Weinberg et al. (2011) focused on the views of ten National Collegiate Athletic Association head coaches, who reported that a tough physical practice environment, a positive men-tal environment and an environment that provided mental toughness awareness and learning opportunities were fundamental to MT development.

The authors said that is clear that the optimum environments to build MT are those that are imbued with a challenging and stimulating culture, where personal responsibility is emphasised in all things.

 

How the environment can influence our kids

The problems related to kid sports (and not just, think of the baby gang)  have always urged psychologists. At this regard I would like to recall that the issue came out not just in these last years but that back in 1980 Rainer Martens wrote a chapter called “Kid sports: A den of iniquity or a land of promise?” In conclusion, to explain how the environment can affect our young he reported these words, which today continue to be true.

Risultati immagini per if a child lives with criticism he learns to condemn

Provide feedback about commitment is a key point to learn

During the training to provide continuous feedback about commitment is a key point to enhance learning. Athletes should be aware about the commitment level they must show during exercises of every training session. The reasons why one should not engage just enough are as follows:

  • promotes technical errors
  • leads to a reduced focus on the task
  • reduces intrinsic motivation
  • obliges the coach to provide the same technical instructions, because the athletes often repeat the same mistakes and improve slowly
  • builds the habit to consider improving as something very hard to get
It is the responsibility of the coach:
  1. stimulate the commitment continuously
  2. accept that athletes just because they undertake with great intensity can commit more technical errors
  3. recognize first the commitment and secondly the technical aspects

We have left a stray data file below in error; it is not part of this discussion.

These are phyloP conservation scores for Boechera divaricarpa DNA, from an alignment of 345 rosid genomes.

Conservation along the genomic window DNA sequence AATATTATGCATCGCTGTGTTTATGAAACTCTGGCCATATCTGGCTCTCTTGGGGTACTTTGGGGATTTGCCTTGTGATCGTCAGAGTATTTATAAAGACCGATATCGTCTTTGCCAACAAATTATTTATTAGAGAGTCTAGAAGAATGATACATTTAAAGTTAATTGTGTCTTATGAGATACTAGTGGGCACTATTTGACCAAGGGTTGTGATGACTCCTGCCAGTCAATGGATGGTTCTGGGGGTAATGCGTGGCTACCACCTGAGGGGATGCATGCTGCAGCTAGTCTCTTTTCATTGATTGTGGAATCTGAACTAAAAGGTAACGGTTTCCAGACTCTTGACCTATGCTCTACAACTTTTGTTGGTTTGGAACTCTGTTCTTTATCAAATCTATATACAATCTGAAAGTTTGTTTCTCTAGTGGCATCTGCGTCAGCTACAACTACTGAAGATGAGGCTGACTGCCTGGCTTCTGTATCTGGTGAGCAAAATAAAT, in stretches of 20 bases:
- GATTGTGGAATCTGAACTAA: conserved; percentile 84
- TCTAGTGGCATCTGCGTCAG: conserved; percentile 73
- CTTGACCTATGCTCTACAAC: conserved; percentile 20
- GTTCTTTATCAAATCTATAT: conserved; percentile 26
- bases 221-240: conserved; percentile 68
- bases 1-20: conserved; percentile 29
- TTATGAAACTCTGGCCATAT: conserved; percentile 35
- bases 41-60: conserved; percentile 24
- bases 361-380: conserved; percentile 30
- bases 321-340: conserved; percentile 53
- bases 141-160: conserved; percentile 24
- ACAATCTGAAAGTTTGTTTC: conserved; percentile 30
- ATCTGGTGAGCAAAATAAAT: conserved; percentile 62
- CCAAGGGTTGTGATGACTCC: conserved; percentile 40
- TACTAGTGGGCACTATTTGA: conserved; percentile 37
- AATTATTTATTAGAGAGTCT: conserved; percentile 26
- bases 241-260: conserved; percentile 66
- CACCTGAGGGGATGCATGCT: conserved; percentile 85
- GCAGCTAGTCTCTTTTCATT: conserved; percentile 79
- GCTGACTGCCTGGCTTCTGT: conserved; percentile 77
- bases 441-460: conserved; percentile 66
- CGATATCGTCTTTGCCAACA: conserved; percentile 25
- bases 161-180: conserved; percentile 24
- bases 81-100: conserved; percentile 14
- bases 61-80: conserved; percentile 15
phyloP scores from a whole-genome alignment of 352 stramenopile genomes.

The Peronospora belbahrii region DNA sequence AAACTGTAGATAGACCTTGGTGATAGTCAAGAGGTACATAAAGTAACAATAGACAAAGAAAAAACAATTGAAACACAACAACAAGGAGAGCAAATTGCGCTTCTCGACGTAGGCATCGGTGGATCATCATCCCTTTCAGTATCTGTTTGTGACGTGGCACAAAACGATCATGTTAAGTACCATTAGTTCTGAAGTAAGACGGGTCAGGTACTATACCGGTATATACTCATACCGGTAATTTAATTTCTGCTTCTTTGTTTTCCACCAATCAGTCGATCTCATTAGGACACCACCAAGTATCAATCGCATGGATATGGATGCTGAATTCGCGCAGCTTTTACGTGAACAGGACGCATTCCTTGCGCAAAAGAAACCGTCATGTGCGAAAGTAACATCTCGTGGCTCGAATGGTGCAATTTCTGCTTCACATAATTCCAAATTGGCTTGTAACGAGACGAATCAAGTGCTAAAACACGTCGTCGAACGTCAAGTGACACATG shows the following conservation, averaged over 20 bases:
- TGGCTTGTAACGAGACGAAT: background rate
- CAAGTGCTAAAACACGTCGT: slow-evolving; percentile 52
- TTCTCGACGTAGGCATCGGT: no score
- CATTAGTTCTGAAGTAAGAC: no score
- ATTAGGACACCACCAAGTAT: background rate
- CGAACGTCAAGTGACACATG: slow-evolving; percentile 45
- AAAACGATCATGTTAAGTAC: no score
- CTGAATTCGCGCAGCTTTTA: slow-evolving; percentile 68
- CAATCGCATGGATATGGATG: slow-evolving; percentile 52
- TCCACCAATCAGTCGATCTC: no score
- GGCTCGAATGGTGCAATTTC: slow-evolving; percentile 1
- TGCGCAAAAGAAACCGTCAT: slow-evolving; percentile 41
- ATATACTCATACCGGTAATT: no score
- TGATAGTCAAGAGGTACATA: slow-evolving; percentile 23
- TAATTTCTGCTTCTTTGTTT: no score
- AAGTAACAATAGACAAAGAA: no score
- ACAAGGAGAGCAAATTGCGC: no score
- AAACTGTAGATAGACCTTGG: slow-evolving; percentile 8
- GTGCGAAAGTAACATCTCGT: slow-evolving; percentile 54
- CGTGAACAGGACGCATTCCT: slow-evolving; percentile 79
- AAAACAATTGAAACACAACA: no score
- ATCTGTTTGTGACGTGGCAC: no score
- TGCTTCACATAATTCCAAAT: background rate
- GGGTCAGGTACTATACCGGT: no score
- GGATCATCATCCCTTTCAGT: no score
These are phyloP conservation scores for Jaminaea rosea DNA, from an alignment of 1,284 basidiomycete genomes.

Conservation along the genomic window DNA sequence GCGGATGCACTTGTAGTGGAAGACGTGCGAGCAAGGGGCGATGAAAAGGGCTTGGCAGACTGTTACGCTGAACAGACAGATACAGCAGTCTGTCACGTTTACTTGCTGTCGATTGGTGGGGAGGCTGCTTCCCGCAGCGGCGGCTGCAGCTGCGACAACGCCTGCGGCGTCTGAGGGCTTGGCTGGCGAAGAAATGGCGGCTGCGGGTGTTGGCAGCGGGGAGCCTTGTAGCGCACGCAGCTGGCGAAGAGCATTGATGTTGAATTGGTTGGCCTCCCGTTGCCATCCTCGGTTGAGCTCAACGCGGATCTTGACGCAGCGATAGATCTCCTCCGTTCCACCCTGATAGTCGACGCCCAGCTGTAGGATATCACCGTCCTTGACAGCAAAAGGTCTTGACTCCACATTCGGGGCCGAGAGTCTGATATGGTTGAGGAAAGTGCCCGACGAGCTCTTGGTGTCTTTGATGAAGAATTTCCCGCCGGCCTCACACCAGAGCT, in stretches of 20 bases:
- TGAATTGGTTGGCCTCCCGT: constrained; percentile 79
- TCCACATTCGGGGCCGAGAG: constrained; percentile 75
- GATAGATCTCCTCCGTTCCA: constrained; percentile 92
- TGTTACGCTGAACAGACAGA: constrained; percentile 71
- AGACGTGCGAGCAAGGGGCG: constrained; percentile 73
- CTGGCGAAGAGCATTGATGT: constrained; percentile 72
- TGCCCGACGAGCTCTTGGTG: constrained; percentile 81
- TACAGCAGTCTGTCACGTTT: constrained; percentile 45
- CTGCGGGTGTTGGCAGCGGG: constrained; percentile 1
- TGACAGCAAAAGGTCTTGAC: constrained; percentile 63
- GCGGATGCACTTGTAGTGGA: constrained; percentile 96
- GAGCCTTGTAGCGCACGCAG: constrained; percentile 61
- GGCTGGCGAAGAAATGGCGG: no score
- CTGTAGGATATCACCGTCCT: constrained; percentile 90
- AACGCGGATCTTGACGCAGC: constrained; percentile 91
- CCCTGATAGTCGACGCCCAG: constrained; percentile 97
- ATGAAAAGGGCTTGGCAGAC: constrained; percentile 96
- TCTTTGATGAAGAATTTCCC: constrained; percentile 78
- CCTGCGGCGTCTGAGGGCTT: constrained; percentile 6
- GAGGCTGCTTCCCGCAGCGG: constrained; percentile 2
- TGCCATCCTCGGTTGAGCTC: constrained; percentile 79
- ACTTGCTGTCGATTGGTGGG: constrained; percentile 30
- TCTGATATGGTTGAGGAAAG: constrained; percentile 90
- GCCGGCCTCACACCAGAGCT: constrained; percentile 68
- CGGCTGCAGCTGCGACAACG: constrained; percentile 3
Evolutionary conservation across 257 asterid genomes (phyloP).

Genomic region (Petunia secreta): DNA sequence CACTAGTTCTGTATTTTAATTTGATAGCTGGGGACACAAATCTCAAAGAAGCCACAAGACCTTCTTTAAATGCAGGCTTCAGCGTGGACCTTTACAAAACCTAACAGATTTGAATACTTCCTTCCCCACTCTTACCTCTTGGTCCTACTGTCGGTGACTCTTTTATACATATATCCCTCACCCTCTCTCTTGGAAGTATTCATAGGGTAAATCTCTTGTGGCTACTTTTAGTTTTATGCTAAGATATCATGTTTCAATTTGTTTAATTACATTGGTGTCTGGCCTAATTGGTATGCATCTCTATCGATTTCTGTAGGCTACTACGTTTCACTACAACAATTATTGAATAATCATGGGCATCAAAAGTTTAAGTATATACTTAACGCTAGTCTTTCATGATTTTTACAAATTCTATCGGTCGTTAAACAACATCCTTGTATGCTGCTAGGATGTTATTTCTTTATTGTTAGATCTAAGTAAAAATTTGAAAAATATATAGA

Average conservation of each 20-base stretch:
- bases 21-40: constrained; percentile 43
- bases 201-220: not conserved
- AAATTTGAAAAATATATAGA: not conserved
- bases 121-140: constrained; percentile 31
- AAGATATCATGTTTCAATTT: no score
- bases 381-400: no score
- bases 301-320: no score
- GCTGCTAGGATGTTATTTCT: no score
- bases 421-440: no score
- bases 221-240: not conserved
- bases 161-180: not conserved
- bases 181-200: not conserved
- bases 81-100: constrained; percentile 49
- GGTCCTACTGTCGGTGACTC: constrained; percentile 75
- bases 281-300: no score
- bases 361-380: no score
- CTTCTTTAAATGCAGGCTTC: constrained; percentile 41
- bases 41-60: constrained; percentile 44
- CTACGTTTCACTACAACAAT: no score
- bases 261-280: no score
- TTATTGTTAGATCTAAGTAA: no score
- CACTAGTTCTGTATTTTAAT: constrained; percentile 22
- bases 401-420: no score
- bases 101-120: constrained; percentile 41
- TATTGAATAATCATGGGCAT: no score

4. stimulate in athletes that the improvement comes by personal commitment
  5. teach be aware that the individual technical and motors limits can be discovered only by training with intensity and motivation
  6. teach to be satisfied of the personal commitment, although it not always determines the quality of performance
  7. teach be aware that the quality of performance is related to the commitment and it takes more than talent to be good athletes
  8. teach, in team sports, the intensity is a collective resource that no one should ignore and everyone should encourage the mates
  9. point out even before technical errors any lack of commitment
  10. explain what are the behaviors that show athletes who train with intensity and that we want to watch in our group

New proposals to diffuse sport among young

Aspen Institute launched a model of sport development for children and adolescents based on the most recent research in this area with the aim to increase their involvement in sport. The goal is to change the sport culture centered on the early start to a single sport, suggesting the validity of a multi-sports even for future elite athletes. This initiative also aims to increase the number of young physically active that in recent years is narrowing significantly. The project, developed together with the most important sports organizations and worldwide company has been called Project Play – Reimagining Youth Sport in America.

Fig. 6 Physical activity has long lasting benefits that affect all aspects of a child’s life and last into adulthood. (Courtesy of Aspen Institute Project Play) [Citation]